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  #1  
Old 12-10-2014, 07:05 AM
corpus444 corpus444 is offline
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Default Parole Attorneys

If my husband got 18 years andhis first parole review is in 9 years when would be s good time to hire a parole ayttorney? How soon in advanced? Should I do it now or wait until it is closer to the 9 year mark? Also, is there anything I can be doing to better his chances at getting paroled? I've heard about this parole packet and sending in letters from the family bit is that only when it comes time to be up for parole or should I do it every year? How can we bettet his chance of getting paroled the first review?
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Old 12-10-2014, 08:20 AM
fbopnomore fbopnomore is online now
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I don't have an answer about parole attorneys, but he can definitely help his chances by maintaining "clear conduct" in prison, and taking as many classes, etc. as he can. It will help show that he is serious about doing everything he can to "earn" his parole. Best of luck in being paroled at his first opportunity.
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Old 12-10-2014, 08:30 AM
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No idea on the timing, but I can tell you that letters of support from family will only hold so much water. The board pretty much assumes that any letters from family will be of a supporting nature, and thus don't place a great deal of stock in them. I would suggest not sending them in yearly, as they won't actually be seen by the board until hearing time. If he wants to better his chances, he should take advantage of just about every self-improvement/education program offered.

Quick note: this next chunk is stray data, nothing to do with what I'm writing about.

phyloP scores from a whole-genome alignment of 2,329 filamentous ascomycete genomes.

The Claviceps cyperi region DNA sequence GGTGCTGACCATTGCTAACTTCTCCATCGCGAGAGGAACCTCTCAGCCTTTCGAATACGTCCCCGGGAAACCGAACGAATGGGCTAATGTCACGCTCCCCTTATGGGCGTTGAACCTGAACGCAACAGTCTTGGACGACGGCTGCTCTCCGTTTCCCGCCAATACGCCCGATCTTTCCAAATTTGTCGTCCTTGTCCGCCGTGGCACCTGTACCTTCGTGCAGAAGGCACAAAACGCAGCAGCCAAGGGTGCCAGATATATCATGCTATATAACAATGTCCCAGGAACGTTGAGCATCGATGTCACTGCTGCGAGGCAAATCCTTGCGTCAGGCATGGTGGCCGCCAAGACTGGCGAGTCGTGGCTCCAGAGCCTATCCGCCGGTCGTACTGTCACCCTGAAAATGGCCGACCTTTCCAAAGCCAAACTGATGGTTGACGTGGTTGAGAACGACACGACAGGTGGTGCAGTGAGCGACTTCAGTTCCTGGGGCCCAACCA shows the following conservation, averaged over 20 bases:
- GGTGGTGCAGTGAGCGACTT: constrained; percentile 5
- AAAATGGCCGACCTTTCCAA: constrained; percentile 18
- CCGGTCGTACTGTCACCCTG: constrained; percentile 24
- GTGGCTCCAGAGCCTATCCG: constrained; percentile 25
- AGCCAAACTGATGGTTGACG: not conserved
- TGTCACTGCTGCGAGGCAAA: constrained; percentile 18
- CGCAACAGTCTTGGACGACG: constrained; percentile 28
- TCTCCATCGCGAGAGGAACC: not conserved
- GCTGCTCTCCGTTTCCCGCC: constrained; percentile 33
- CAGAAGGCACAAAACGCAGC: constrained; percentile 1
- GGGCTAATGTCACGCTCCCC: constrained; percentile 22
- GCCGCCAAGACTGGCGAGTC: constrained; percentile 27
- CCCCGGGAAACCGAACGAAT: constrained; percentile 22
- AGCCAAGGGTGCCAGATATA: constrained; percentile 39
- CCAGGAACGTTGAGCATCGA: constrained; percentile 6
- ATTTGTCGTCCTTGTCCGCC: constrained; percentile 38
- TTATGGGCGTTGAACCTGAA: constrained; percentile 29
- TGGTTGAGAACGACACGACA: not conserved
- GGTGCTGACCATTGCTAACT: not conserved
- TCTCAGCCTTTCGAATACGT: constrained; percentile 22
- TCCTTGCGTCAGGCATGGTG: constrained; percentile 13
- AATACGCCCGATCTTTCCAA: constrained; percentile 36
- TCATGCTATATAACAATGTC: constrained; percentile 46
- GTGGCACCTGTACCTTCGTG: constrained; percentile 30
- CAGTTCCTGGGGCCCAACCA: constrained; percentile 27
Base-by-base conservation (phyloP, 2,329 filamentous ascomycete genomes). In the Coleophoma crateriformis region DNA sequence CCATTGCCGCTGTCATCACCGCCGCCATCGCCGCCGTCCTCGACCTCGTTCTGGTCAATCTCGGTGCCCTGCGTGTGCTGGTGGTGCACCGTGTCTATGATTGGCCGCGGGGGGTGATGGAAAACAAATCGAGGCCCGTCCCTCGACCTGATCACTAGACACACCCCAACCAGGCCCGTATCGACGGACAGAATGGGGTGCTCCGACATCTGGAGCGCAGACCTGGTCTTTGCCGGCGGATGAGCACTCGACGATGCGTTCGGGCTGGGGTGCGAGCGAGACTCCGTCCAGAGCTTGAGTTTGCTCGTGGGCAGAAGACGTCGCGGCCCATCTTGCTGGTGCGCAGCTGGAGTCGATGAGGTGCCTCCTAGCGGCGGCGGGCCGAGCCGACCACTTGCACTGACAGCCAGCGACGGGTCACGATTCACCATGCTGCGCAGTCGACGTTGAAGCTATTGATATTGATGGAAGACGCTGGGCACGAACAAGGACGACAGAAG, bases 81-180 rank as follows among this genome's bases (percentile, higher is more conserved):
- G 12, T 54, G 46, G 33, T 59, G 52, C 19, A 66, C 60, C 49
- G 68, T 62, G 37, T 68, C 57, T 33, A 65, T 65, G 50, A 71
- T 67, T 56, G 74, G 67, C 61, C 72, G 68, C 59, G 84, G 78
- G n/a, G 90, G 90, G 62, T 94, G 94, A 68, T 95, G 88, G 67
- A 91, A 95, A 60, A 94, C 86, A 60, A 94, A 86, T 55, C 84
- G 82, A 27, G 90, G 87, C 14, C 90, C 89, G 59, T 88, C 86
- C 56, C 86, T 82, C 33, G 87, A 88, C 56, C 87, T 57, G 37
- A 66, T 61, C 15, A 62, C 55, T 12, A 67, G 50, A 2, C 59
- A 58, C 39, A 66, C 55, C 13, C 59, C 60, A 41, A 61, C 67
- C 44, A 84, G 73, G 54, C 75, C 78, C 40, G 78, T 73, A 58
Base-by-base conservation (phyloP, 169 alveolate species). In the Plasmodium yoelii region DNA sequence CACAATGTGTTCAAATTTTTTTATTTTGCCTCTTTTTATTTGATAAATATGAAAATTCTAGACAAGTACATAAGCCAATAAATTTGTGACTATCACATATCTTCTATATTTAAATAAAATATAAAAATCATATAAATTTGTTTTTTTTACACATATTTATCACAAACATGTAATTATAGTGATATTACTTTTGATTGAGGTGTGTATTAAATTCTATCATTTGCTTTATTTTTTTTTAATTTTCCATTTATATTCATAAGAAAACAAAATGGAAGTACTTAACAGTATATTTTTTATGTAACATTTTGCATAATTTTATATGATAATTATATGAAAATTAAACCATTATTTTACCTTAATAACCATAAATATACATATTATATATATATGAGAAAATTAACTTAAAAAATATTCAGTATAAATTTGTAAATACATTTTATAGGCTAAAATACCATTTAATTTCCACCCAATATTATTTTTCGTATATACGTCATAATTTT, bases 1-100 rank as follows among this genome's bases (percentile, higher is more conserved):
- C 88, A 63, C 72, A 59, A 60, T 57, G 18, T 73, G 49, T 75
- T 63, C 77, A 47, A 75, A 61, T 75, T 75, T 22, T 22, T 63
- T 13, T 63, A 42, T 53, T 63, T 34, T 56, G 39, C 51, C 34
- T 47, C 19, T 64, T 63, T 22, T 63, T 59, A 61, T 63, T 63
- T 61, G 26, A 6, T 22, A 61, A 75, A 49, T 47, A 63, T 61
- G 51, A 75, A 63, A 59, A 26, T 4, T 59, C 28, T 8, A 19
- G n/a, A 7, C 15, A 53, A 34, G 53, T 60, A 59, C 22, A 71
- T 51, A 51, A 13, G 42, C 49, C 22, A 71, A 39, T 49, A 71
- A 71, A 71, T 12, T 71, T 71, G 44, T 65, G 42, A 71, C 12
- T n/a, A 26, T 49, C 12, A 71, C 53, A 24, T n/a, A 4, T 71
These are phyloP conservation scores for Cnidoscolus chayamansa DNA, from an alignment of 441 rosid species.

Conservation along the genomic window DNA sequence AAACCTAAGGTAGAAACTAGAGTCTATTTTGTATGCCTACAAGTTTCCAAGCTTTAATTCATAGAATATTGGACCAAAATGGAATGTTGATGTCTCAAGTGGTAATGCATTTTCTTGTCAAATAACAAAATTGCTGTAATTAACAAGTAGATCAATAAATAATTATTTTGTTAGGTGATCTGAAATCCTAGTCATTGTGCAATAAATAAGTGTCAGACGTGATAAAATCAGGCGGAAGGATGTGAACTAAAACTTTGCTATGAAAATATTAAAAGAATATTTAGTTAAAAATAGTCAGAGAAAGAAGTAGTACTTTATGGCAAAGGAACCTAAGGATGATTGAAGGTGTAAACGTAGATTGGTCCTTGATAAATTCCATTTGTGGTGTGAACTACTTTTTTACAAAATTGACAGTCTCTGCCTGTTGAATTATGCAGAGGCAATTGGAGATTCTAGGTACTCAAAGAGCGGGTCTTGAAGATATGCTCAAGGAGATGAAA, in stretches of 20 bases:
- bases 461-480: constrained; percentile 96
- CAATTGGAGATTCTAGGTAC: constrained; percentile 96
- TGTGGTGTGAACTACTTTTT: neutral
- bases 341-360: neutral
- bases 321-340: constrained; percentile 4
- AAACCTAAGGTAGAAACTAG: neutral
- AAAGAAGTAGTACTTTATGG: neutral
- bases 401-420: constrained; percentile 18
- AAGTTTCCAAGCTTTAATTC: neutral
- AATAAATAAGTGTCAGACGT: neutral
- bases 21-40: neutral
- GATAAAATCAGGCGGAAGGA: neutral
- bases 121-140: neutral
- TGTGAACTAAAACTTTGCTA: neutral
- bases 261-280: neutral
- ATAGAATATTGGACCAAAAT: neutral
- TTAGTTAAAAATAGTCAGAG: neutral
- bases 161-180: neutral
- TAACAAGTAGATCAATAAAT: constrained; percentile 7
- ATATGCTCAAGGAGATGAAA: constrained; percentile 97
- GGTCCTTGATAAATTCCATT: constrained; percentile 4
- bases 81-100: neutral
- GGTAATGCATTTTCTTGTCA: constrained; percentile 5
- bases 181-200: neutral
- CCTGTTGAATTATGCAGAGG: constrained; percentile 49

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Old 12-10-2014, 09:59 AM
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What you can do:
Be stable. Don't move 9 times in 9 years (or more). Don't live with felons. Don't become a felon yourself. Keep stable employment. Don't get into a ton of financial problems or have to file for bankruptcy. Pay your taxes on time. Be as ideal a situation as possible for his release (if that means moving NOW because he'll be a SO nd won't be able to live next to a park or school, or out of a high crime area or whatever environmentally that's destabilizing, then move sooner rather than later). Be ideal for years before his release.

Encourage your LO to do as much programming as possible. Education, counseling, anything and everything. Encourage him to be write-up free, not to get involved in gang crap, and to stay out of the drama. Tell him he needs to create as attractive a parole picture as possible - that means programming, work, and write-up free.

As for attorneys - if your jurisdiction allows for a parole attorney, wait until he's a lot further along. Attorneys change. Their organizations are constantly changing - new firms come into existence, and other firms fold. Attorneys leave practice, die, marry, move state, take new jobs at different firms, or start out in their own firm. 9 years is an awful lot of time. Wait until much closer to parole, when there's actually something to do.
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Old 12-10-2014, 10:39 AM
corpus444 corpus444 is offline
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Quote: